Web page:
• buttered rice noodles + peas
  • yogurt + dried fruit + sunflower seed butter


I recently bought these insulated lunch bags for the girls (they loved picking out their pattern) and I just ordered these stainless steel thermoses online. I’ve read they keep food warm for several hours so hopefully they will do the trick.


I would love some meal ideas from other parents. I don’t want the girls to get bored with their food. And if you have suggestions for lunch containers, please let me know. I’d like to eliminate plastic bags and foil to cut down on waste.


Thank you for reading!



Indoor activities for toddlers {that don’t cost a thing}

January 11, 2017

Good morning friends. Thanks for stopping by. I hope your week has been great so far!


Today I’m sharing some of the girls’ favorite (and free) indoor activities. Although my kids get outside just about every day, some days the weather forces us to stay indoors. We try to limit screen time in our house, so I often have a list of activities I rotate through to keep my kids busy and engaged. While I love taking them to fun places like DefyGravity, Kidzu, and Notasium, these activities can add up fast (especially with two kids) so I try to incorporate activities that don’t cost much, if anything, into our schedule. Since I know many of you are parents, I thought I’d offer some of these today in case you wanted ideas for your toddlers.

Mall walking: We love, love, love mall walking! As many of you know, I haven’t actually shopped at a mall in years, but I enjoy wandering through the empty floors with the girls before the stores open. My kids can run around and explore and we all get a little movement in. Plus there’s usually at least one coffee shop open (thank you, Nordstrom!) so I can grab a cup while we walk. It’s a win-win!

Southpoint Mall in Durham has an indoor play space for kids which is fun for little ones. There’s tons of seating for parents, too.


Barnes and Nobles: I have been bringing the girls to Barnes and Nobles ever since they were infants. As a new parent, it was a friendly and comfortable place to visit when I needed to get out of the house with my babies. Years later, my kids still enjoy going to B&N to explore, play, and read. The kid’s area is a fun space where the girls can wander around, yet still be contained, and there’s always something new to discover.

My children love playing with the train table and can usually stay entertained for quite a while, especially if we stay for story tine. I love being surrounded by books (my favorite atmosphere) and having an interesting area for my kids to explore.


Kid cooking: The girls are super interested in cooking and making food right now, so I let them help me prepare some of our meals. Typically they assist with washing vegetables or adding ingredients to the mixing bowl. Other times, I just give them measuring spoons and bowls and let them do their own thing. I’ll put raisins, plantain chips, or Cheerios in bowls and ask them to sort them to help me cook. They usually just eat them! 🙂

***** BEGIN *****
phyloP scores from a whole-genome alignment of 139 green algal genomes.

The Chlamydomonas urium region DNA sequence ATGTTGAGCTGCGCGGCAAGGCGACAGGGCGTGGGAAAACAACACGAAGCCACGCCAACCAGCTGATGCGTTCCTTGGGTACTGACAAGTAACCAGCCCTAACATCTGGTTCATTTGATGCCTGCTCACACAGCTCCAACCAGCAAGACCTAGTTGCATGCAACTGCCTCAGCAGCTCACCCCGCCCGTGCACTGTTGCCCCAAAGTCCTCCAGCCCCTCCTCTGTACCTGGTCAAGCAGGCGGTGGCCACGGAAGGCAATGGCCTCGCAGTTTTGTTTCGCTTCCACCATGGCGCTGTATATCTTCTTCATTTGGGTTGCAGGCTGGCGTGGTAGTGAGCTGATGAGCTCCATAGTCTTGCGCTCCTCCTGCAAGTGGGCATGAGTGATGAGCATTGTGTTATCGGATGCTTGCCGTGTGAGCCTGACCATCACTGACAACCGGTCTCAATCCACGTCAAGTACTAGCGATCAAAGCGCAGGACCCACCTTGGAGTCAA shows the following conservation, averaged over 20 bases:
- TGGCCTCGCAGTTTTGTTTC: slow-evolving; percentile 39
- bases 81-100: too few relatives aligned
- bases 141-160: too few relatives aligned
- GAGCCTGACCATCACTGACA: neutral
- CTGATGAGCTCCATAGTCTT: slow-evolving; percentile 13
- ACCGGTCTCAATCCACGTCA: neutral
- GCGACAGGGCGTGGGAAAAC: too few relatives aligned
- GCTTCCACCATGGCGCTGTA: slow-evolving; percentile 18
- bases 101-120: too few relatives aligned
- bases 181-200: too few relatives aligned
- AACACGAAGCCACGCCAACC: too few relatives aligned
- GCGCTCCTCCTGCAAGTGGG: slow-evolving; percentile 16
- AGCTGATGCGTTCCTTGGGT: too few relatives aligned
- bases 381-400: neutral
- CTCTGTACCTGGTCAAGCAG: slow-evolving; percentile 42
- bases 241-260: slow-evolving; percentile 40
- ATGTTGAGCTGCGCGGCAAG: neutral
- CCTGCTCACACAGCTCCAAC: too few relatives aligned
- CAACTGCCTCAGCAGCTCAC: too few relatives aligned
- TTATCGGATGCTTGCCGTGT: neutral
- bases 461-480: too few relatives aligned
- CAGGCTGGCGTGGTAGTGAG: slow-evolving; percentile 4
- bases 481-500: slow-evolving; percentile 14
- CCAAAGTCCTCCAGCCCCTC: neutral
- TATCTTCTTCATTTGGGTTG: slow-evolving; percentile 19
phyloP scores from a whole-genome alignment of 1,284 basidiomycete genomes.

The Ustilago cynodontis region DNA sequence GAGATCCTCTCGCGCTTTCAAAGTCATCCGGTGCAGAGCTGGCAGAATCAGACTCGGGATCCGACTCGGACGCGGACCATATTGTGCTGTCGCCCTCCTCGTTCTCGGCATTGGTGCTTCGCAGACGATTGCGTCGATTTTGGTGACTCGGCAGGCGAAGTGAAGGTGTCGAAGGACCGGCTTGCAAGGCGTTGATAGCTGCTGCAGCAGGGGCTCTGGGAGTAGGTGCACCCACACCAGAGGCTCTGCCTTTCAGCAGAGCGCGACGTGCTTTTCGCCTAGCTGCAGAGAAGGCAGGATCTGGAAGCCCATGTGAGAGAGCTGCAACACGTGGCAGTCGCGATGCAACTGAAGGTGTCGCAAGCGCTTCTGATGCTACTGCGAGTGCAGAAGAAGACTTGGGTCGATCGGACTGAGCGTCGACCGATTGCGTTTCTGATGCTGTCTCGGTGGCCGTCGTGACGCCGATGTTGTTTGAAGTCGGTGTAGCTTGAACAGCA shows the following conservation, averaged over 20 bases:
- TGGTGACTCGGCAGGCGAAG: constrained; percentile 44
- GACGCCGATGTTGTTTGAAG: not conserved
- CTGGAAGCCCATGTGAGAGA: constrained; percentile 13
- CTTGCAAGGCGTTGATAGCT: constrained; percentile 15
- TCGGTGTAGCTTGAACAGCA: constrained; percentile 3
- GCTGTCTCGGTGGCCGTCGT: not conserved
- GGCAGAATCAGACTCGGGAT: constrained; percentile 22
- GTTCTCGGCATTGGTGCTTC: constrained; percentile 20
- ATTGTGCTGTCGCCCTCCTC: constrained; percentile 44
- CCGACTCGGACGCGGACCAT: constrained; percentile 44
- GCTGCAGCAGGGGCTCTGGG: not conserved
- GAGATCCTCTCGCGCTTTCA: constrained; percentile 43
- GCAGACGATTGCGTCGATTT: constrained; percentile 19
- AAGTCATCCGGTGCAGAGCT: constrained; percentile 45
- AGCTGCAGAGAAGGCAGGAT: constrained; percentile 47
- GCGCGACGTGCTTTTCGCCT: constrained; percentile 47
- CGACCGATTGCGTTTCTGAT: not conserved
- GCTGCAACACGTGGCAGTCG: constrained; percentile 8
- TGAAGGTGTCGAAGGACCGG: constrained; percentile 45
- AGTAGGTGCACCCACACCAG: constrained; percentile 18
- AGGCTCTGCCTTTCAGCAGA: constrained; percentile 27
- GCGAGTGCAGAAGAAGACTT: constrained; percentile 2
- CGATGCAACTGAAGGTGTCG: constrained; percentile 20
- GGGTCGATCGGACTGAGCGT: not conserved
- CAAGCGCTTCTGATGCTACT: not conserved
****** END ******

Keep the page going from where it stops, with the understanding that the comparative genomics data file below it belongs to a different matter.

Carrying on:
Public library: Many local libraries offer story time and other free programs for preschoolers. The girls and I like to attend a weekly Music and Movement class at our library. Afterwards, we’ll stay to look at books and play. There is always something to do in the children’s section, like puzzles, games, and coloring. I also appreciate that there’s a kitchen area in the back where you can sit and enjoy snacks since my children become ravenous whenever we leave the house.

Arts and crafts – We’re big fans of arts and crafts in our home. There is so much you can do with construction paper, scissors, glue, and crayons. Lately I have been letting the girls cut out shapes from our Christmas wrapping paper and old magazines.

We’re always working on some type of project in our house. M & A are really into making beaded necklaces and bracelets. The yarn and beads below came from Michael’s, but you could also use string and buttons for a fun craft!

My friend recently gifted the girls a puppet making craft which they really enjoyed. The kit includes everything you need, like glue sticks stickers and bags. They were fun to put together and were easy to clean up. You could easily replicate this using brown lunch bags and some craft supplies, like markers and stickers. Puppets are fun for acting out plays and bringing stories to life.



There you have it! I hope this provided you some fun ideas for your kids. I would love to know what you would add! Please share in the comments below!